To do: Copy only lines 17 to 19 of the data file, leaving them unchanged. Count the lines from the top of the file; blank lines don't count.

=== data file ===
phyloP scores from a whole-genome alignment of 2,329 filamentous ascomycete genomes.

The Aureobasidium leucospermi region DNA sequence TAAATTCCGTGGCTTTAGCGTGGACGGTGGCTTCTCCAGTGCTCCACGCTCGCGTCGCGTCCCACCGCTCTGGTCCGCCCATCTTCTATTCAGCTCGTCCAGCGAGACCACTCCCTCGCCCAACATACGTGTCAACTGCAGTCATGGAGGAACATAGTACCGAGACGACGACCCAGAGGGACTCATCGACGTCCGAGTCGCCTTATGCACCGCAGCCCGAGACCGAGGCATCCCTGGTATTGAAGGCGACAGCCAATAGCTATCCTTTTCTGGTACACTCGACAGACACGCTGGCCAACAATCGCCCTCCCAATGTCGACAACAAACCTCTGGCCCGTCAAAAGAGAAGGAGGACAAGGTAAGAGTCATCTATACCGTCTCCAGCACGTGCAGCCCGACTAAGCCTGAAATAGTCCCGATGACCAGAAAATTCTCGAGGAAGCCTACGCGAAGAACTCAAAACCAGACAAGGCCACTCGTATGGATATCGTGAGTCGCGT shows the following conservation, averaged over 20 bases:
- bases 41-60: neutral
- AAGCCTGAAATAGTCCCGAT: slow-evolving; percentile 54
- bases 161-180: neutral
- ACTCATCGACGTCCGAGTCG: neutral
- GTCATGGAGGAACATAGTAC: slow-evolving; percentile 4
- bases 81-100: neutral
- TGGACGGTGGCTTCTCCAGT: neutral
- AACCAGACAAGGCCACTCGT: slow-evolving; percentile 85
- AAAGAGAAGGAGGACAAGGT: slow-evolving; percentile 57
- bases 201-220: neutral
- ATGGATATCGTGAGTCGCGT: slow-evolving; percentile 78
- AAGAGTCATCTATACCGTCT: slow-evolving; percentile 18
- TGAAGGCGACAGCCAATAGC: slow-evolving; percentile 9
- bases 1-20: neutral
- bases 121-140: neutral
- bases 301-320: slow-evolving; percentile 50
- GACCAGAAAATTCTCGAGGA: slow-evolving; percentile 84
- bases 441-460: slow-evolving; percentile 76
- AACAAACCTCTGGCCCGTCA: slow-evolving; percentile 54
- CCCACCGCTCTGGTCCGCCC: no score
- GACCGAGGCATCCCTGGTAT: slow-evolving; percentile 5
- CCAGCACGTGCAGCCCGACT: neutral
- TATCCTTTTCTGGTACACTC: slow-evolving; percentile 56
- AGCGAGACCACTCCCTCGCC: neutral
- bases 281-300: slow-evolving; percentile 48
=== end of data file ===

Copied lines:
- bases 121-140: neutral
- bases 301-320: slow-evolving; percentile 50
- GACCAGAAAATTCTCGAGGA: slow-evolving; percentile 84